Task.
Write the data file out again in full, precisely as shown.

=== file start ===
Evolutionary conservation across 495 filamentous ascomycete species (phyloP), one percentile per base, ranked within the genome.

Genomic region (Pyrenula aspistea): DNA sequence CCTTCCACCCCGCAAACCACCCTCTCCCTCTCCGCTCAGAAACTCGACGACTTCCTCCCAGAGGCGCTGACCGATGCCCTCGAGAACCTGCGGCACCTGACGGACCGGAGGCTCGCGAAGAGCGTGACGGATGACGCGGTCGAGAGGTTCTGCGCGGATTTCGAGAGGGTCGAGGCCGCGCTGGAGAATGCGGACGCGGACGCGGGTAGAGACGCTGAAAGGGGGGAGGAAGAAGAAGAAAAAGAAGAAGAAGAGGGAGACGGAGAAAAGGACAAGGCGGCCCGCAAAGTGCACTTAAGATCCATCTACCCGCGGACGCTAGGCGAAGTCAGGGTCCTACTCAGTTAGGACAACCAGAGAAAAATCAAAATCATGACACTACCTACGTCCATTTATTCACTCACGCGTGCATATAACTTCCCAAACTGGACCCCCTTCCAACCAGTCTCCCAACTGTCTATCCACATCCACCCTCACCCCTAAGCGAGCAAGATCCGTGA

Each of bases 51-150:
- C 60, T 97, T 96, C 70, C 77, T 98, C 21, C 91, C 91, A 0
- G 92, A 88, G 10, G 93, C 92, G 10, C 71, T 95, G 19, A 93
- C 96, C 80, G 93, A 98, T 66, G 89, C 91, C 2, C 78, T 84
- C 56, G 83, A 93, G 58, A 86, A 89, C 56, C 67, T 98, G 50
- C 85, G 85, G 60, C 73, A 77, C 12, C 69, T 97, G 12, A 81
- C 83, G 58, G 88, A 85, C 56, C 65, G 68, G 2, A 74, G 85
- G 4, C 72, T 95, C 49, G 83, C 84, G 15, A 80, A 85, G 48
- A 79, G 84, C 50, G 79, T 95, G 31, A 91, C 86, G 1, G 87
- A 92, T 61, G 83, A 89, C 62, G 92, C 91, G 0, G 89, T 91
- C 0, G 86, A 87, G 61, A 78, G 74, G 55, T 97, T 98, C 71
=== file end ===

Evolutionary conservation across 495 filamentous ascomycete species (phyloP), one percentile per base, ranked within the genome.

Genomic region (Pyrenula aspistea): DNA sequence CCTTCCACCCCGCAAACCACCCTCTCCCTCTCCGCTCAGAAACTCGACGACTTCCTCCCAGAGGCGCTGACCGATGCCCTCGAGAACCTGCGGCACCTGACGGACCGGAGGCTCGCGAAGAGCGTGACGGATGACGCGGTCGAGAGGTTCTGCGCGGATTTCGAGAGGGTCGAGGCCGCGCTGGAGAATGCGGACGCGGACGCGGGTAGAGACGCTGAAAGGGGGGAGGAAGAAGAAGAAAAAGAAGAAGAAGAGGGAGACGGAGAAAAGGACAAGGCGGCCCGCAAAGTGCACTTAAGATCCATCTACCCGCGGACGCTAGGCGAAGTCAGGGTCCTACTCAGTTAGGACAACCAGAGAAAAATCAAAATCATGACACTACCTACGTCCATTTATTCACTCACGCGTGCATATAACTTCCCAAACTGGACCCCCTTCCAACCAGTCTCCCAACTGTCTATCCACATCCACCCTCACCCCTAAGCGAGCAAGATCCGTGA

Each of bases 51-150:
- C 60, T 97, T 96, C 70, C 77, T 98, C 21, C 91, C 91, A 0
- G 92, A 88, G 10, G 93, C 92, G 10, C 71, T 95, G 19, A 93
- C 96, C 80, G 93, A 98, T 66, G 89, C 91, C 2, C 78, T 84
- C 56, G 83, A 93, G 58, A 86, A 89, C 56, C 67, T 98, G 50
- C 85, G 85, G 60, C 73, A 77, C 12, C 69, T 97, G 12, A 81
- C 83, G 58, G 88, A 85, C 56, C 65, G 68, G 2, A 74, G 85
- G 4, C 72, T 95, C 49, G 83, C 84, G 15, A 80, A 85, G 48
- A 79, G 84, C 50, G 79, T 95, G 31, A 91, C 86, G 1, G 87
- A 92, T 61, G 83, A 89, C 62, G 92, C 91, G 0, G 89, T 91
- C 0, G 86, A 87, G 61, A 78, G 74, G 55, T 97, T 98, C 71